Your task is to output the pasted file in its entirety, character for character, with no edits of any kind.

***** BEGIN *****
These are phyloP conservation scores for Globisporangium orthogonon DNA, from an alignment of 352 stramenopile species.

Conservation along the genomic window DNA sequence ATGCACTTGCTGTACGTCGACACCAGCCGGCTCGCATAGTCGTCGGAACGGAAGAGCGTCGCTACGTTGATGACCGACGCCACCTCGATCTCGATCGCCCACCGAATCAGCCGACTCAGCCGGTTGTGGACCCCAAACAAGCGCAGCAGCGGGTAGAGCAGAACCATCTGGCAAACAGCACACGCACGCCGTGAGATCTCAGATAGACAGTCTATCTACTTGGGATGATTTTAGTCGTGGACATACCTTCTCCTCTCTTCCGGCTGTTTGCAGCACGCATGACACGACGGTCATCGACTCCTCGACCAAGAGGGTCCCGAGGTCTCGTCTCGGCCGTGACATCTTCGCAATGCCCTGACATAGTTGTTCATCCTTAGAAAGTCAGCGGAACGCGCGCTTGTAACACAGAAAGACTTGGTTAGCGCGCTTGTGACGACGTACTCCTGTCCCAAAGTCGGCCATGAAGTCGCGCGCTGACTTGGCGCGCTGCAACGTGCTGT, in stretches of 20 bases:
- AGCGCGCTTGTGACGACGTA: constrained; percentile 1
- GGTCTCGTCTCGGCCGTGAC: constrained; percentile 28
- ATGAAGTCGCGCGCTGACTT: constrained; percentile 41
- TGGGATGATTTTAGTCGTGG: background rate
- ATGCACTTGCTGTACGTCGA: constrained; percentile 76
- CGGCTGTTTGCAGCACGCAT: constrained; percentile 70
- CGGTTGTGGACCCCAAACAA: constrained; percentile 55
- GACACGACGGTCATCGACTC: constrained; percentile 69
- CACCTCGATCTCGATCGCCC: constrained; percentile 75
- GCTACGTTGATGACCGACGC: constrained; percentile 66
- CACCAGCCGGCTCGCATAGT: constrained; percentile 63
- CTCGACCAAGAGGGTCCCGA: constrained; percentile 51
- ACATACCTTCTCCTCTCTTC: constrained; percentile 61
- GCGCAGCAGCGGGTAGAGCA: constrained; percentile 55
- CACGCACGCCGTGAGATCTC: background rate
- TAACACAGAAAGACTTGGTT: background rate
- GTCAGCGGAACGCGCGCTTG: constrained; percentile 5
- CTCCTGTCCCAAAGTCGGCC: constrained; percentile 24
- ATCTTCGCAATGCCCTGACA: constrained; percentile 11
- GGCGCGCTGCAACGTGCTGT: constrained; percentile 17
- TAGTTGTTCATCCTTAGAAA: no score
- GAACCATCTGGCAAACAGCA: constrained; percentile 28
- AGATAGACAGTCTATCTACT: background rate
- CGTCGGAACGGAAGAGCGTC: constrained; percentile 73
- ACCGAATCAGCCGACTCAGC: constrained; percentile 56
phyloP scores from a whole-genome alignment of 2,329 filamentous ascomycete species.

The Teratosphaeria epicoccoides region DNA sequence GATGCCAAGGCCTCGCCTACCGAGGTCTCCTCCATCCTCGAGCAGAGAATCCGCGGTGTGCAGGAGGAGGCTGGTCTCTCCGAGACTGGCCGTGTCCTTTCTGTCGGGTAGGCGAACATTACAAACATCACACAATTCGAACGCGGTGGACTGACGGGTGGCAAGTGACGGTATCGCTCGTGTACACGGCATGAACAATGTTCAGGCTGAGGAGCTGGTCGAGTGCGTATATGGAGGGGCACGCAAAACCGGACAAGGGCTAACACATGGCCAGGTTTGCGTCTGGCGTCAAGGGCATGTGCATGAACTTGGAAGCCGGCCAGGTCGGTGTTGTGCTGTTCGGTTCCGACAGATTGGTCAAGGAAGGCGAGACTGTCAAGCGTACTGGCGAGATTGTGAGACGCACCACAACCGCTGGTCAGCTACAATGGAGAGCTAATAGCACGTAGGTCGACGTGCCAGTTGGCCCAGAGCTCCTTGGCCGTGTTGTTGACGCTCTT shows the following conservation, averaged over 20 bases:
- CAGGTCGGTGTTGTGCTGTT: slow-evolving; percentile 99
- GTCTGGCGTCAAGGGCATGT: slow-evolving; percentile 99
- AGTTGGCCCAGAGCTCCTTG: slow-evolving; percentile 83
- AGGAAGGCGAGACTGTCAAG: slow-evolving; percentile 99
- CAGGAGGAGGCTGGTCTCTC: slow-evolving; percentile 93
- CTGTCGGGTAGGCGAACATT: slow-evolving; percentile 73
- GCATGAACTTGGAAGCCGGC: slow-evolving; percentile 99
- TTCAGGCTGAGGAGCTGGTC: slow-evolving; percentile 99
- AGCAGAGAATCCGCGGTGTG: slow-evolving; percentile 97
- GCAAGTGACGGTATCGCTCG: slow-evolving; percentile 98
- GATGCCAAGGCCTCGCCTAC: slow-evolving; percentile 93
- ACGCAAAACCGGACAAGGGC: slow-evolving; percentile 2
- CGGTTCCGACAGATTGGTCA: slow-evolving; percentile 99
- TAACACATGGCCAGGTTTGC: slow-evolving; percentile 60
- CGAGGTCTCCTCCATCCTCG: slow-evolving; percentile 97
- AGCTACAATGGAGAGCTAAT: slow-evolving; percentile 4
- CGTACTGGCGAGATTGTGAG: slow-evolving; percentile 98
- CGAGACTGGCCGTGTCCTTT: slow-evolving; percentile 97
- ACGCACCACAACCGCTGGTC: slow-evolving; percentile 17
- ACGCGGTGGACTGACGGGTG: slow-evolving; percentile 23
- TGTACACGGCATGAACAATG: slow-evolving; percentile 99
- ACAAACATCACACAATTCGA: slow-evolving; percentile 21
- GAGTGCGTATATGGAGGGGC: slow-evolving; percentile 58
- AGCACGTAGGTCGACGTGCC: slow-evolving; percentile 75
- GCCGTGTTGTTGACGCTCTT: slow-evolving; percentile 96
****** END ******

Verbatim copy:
These are phyloP conservation scores for Globisporangium orthogonon DNA, from an alignment of 352 stramenopile species.

Conservation along the genomic window DNA sequence ATGCACTTGCTGTACGTCGACACCAGCCGGCTCGCATAGTCGTCGGAACGGAAGAGCGTCGCTACGTTGATGACCGACGCCACCTCGATCTCGATCGCCCACCGAATCAGCCGACTCAGCCGGTTGTGGACCCCAAACAAGCGCAGCAGCGGGTAGAGCAGAACCATCTGGCAAACAGCACACGCACGCCGTGAGATCTCAGATAGACAGTCTATCTACTTGGGATGATTTTAGTCGTGGACATACCTTCTCCTCTCTTCCGGCTGTTTGCAGCACGCATGACACGACGGTCATCGACTCCTCGACCAAGAGGGTCCCGAGGTCTCGTCTCGGCCGTGACATCTTCGCAATGCCCTGACATAGTTGTTCATCCTTAGAAAGTCAGCGGAACGCGCGCTTGTAACACAGAAAGACTTGGTTAGCGCGCTTGTGACGACGTACTCCTGTCCCAAAGTCGGCCATGAAGTCGCGCGCTGACTTGGCGCGCTGCAACGTGCTGT, in stretches of 20 bases:
- AGCGCGCTTGTGACGACGTA: constrained; percentile 1
- GGTCTCGTCTCGGCCGTGAC: constrained; percentile 28
- ATGAAGTCGCGCGCTGACTT: constrained; percentile 41
- TGGGATGATTTTAGTCGTGG: background rate
- ATGCACTTGCTGTACGTCGA: constrained; percentile 76
- CGGCTGTTTGCAGCACGCAT: constrained; percentile 70
- CGGTTGTGGACCCCAAACAA: constrained; percentile 55
- GACACGACGGTCATCGACTC: constrained; percentile 69
- CACCTCGATCTCGATCGCCC: constrained; percentile 75
- GCTACGTTGATGACCGACGC: constrained; percentile 66
- CACCAGCCGGCTCGCATAGT: constrained; percentile 63
- CTCGACCAAGAGGGTCCCGA: constrained; percentile 51
- ACATACCTTCTCCTCTCTTC: constrained; percentile 61
- GCGCAGCAGCGGGTAGAGCA: constrained; percentile 55
- CACGCACGCCGTGAGATCTC: background rate
- TAACACAGAAAGACTTGGTT: background rate
- GTCAGCGGAACGCGCGCTTG: constrained; percentile 5
- CTCCTGTCCCAAAGTCGGCC: constrained; percentile 24
- ATCTTCGCAATGCCCTGACA: constrained; percentile 11
- GGCGCGCTGCAACGTGCTGT: constrained; percentile 17
- TAGTTGTTCATCCTTAGAAA: no score
- GAACCATCTGGCAAACAGCA: constrained; percentile 28
- AGATAGACAGTCTATCTACT: background rate
- CGTCGGAACGGAAGAGCGTC: constrained; percentile 73
- ACCGAATCAGCCGACTCAGC: constrained; percentile 56
phyloP scores from a whole-genome alignment of 2,329 filamentous ascomycete species.

The Teratosphaeria epicoccoides region DNA sequence GATGCCAAGGCCTCGCCTACCGAGGTCTCCTCCATCCTCGAGCAGAGAATCCGCGGTGTGCAGGAGGAGGCTGGTCTCTCCGAGACTGGCCGTGTCCTTTCTGTCGGGTAGGCGAACATTACAAACATCACACAATTCGAACGCGGTGGACTGACGGGTGGCAAGTGACGGTATCGCTCGTGTACACGGCATGAACAATGTTCAGGCTGAGGAGCTGGTCGAGTGCGTATATGGAGGGGCACGCAAAACCGGACAAGGGCTAACACATGGCCAGGTTTGCGTCTGGCGTCAAGGGCATGTGCATGAACTTGGAAGCCGGCCAGGTCGGTGTTGTGCTGTTCGGTTCCGACAGATTGGTCAAGGAAGGCGAGACTGTCAAGCGTACTGGCGAGATTGTGAGACGCACCACAACCGCTGGTCAGCTACAATGGAGAGCTAATAGCACGTAGGTCGACGTGCCAGTTGGCCCAGAGCTCCTTGGCCGTGTTGTTGACGCTCTT shows the following conservation, averaged over 20 bases:
- CAGGTCGGTGTTGTGCTGTT: slow-evolving; percentile 99
- GTCTGGCGTCAAGGGCATGT: slow-evolving; percentile 99
- AGTTGGCCCAGAGCTCCTTG: slow-evolving; percentile 83
- AGGAAGGCGAGACTGTCAAG: slow-evolving; percentile 99
- CAGGAGGAGGCTGGTCTCTC: slow-evolving; percentile 93
- CTGTCGGGTAGGCGAACATT: slow-evolving; percentile 73
- GCATGAACTTGGAAGCCGGC: slow-evolving; percentile 99
- TTCAGGCTGAGGAGCTGGTC: slow-evolving; percentile 99
- AGCAGAGAATCCGCGGTGTG: slow-evolving; percentile 97
- GCAAGTGACGGTATCGCTCG: slow-evolving; percentile 98
- GATGCCAAGGCCTCGCCTAC: slow-evolving; percentile 93
- ACGCAAAACCGGACAAGGGC: slow-evolving; percentile 2
- CGGTTCCGACAGATTGGTCA: slow-evolving; percentile 99
- TAACACATGGCCAGGTTTGC: slow-evolving; percentile 60
- CGAGGTCTCCTCCATCCTCG: slow-evolving; percentile 97
- AGCTACAATGGAGAGCTAAT: slow-evolving; percentile 4
- CGTACTGGCGAGATTGTGAG: slow-evolving; percentile 98
- CGAGACTGGCCGTGTCCTTT: slow-evolving; percentile 97
- ACGCACCACAACCGCTGGTC: slow-evolving; percentile 17
- ACGCGGTGGACTGACGGGTG: slow-evolving; percentile 23
- TGTACACGGCATGAACAATG: slow-evolving; percentile 99
- ACAAACATCACACAATTCGA: slow-evolving; percentile 21
- GAGTGCGTATATGGAGGGGC: slow-evolving; percentile 58
- AGCACGTAGGTCGACGTGCC: slow-evolving; percentile 75
- GCCGTGTTGTTGACGCTCTT: slow-evolving; percentile 96